While I’m in Bali, I have invited LJ Earnest of SimpleProductivityBlog.com to share of her wisdom with you. Take a look and let me know what you think!
Harnessing Ripples To Get Things Done Easily
Imagine a still body of water, its surface glassy and reflecting of sky above you. Now imagine yourself throwing a rock into that water. Do you see the ripples radiate out from where the rock broke the surface? The ripples disturb the otherwise calm water in an orderly fashion until the energy from the initial event disappears.
We can harness that natural phenomenon to help us do things in our everyday lives. All we have to do is choose the right-sized rock and the body of water to disturb.
The Ripple Effect In Everyday Life
We can apply the effect by starting a small action and watching it ripple through our lives. How? Start small and watch the ripples spread.
Organizing A Bedroom
You want to organize your bedroom, but it is too overwhelming. So you organize the top of the bedside table. From there you see that it was easy, so you organize the dresser top. Then perhaps the dresser drawers, one at a time. Then the closet. And before you know it, the room is organized.
Clean A Kitchen
You’ve cooked a huge meal, and now there are dirty dishes, spills and food crumbs everywhere. Rather than deciding to move, you start by cleaning out the sink. From there, you stack all the dirty dishes. Then you load the dishwasher. Then you clean off the stove top. Then the counters. And wind up by sweeping the floor.
You want to meditate. You know it is good for you. But the thought of sitting for 30 minutes with a blank mind seems impossible. So you start by taking 30 seconds before you walk into work. Then perhaps 5 minutes while you are waiting for something to print. Then 10 minutes walking at lunch. Before you know it, you have worked in 30 minutes of meditation.
Dealing With Insurance Papers
You have a pile of doctor bills and papers from insurance to deal with. It has been building for months as you wait for the final payments to be made. But now is the time to move, although you would rather keep ignoring them. So you pull out all the papers and sort them into piles by doctor. That wasn’t so bad, so you put them in order. Next you figure out what the balance is for each doctor. Then you make notes of calls to make, with the phone number from the bill. Then you write out the checks. And you’re done.
Seem made up? I hope not. I have done every single one of these items in the last week.
The Right Size Rock
The bigger rock you throw, the bigger the ripples. Throw too big of a rock, and you will end up sloshing the water out of the edges of the pond, or the waves come back and interfere with the original waves. Throw too little of a rock, and you barely get any waves.
When we are looking to harness the ripple effect, we must consider what the right-sized rock is. It can’t be too big to disrupt what we are trying to accomplish; but neither too small that we cannot see the effects.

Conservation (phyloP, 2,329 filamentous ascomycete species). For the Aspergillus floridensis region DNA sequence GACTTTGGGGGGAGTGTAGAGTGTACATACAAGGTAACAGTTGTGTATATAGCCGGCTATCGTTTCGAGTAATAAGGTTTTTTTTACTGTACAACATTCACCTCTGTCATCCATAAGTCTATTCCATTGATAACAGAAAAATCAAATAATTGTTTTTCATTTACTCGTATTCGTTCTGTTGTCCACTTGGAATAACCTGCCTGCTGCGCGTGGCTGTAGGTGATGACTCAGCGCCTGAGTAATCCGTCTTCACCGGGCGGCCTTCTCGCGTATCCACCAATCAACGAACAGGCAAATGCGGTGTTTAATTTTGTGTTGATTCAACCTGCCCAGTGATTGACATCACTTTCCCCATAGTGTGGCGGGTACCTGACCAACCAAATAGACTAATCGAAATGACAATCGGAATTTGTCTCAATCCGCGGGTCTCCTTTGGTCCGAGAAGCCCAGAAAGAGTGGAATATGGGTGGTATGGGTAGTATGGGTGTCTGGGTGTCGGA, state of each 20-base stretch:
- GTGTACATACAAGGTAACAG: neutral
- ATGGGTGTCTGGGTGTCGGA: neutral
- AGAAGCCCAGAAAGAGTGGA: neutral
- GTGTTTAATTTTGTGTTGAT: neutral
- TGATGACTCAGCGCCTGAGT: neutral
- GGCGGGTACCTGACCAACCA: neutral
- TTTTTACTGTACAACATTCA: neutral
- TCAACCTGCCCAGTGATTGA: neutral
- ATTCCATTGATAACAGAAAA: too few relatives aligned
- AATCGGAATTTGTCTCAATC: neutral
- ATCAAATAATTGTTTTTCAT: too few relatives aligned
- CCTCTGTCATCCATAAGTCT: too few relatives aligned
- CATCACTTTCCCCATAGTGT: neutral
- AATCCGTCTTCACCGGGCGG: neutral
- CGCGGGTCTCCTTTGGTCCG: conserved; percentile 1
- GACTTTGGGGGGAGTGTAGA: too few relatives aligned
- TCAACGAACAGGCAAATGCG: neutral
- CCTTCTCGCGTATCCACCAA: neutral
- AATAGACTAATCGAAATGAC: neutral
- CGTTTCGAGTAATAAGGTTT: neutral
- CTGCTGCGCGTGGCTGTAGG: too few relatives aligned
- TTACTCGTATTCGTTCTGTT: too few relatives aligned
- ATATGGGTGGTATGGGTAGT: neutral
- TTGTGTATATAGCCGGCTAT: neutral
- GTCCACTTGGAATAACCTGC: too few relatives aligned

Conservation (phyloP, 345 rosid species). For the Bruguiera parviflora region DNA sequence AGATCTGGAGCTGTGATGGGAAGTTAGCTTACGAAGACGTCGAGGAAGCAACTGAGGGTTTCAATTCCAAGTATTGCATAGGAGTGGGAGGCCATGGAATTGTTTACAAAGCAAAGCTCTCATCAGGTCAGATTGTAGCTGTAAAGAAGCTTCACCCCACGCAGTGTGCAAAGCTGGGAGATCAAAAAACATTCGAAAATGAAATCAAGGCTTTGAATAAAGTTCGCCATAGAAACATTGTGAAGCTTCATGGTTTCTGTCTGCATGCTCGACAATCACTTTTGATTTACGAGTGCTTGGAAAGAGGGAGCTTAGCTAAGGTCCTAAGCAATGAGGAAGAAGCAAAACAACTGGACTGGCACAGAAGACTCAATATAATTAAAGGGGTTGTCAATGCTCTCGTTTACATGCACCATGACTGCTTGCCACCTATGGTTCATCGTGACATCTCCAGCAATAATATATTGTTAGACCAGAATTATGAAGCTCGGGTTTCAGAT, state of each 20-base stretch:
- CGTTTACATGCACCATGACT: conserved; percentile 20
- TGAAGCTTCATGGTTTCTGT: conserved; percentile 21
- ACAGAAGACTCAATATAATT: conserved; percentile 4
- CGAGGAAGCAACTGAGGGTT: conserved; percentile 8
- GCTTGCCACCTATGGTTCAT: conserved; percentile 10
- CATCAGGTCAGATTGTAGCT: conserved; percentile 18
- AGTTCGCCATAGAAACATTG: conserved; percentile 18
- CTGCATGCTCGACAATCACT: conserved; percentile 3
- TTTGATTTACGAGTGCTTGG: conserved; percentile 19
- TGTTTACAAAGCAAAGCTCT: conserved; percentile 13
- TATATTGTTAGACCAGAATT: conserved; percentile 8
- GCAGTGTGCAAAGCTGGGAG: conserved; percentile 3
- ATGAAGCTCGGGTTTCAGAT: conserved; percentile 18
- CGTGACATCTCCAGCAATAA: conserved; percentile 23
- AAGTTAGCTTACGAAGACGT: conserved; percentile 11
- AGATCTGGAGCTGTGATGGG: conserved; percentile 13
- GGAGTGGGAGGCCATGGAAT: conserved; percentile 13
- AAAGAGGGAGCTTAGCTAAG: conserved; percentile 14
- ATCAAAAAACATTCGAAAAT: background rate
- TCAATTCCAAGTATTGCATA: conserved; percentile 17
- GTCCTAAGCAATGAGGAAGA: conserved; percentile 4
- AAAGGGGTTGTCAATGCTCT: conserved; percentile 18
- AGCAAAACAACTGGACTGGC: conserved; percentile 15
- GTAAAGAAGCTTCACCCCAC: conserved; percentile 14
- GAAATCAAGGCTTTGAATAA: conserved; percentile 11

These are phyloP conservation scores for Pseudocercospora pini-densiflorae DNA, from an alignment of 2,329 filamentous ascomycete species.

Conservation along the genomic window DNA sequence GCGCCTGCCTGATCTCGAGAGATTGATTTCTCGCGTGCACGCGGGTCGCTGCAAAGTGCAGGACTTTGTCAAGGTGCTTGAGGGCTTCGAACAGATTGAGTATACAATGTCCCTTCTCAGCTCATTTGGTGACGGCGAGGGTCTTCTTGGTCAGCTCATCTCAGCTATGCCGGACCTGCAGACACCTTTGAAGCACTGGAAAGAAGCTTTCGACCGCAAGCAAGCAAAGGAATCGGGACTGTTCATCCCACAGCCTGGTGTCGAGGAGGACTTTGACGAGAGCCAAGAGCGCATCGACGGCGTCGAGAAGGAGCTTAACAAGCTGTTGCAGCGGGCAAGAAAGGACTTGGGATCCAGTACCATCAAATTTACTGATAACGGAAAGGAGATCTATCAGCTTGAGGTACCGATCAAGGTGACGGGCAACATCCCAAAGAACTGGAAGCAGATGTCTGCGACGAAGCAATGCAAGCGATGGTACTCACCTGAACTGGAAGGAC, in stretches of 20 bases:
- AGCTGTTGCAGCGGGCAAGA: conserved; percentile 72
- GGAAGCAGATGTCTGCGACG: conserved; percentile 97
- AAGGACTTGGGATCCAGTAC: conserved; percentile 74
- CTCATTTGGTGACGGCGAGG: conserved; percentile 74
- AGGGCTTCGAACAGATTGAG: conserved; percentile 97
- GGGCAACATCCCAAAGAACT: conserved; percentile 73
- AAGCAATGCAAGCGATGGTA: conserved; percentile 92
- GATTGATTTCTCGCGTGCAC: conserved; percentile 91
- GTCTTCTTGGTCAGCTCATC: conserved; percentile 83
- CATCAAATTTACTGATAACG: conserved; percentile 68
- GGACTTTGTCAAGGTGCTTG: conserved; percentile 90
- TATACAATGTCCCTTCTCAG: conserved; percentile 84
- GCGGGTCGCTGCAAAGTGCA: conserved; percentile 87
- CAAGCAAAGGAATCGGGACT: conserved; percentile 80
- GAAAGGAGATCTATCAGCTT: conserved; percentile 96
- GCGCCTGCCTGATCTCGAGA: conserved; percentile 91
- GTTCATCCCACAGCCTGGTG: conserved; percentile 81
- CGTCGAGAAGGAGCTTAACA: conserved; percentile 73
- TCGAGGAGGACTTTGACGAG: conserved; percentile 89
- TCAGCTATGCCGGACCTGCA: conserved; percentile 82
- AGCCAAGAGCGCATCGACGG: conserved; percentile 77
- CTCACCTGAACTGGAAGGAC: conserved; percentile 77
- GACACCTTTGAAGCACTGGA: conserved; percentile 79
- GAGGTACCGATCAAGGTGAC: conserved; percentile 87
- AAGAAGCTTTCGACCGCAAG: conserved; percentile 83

If you are looking to organize a bedroom, you don’t take everything off every flat surface, every item in the drawers and closet, and dump them in the middle of the room. That would overwhelm every attempt to make the room organized, and would probably take longer because you would have to sort through everything all at once. The rock would be too large.
On the other hand, if you walked into the room and decided to throw out one piece of paper from a pile of papers towering on the dresser, you wouldn’t see the effect of your action. The rock would be too small.
It is important to consider what will give you the feeling of making a difference, without overwhelming yourself.
Choosing The Water
The ripple effect will only work with water — throwing a rock at concrete doesn’t produce ripples. So we have to be mindful of what we choose to disturb, and make sure it is appropriate.
For example, if you have an important letter to write, deciding to clean your bedroom is not going to get the letter written. Or if you have to shovel snow from the sidewalks, cleaning the piles on the desk won’t get it done.
We must choose the water that will allow us to accomplish the important task before us, and make sure our goal can be reached directly. Inspiring yourself to work in general is not enough. You must work on the right thing.
The ripple effect allows us to work away little by little, using our successes to build on so that we can move forward. By taking on manageable actions, we get started. By reflecting on our completed actions, we get inspired to do a bit more. And surely as the ripple spreads out, the task gets accomplished with less effort and work than we had thought.
By putting ripples to work for us, and choosing the right size rock and appropriate water, we can sit back and harness the movement to get our tasks done.
LJ Earnest is a computer programmer by day, productivity geek all the time. Using the principles of productivity and simplicity at SimpleProductivityBlog.com, she helps people get through the stuff they have to do so they can get to the stuff they want to do. She can also be found at Twitter (@LJEarnest) and Facebook. Remember, a productive life doesn’t have to be complicated.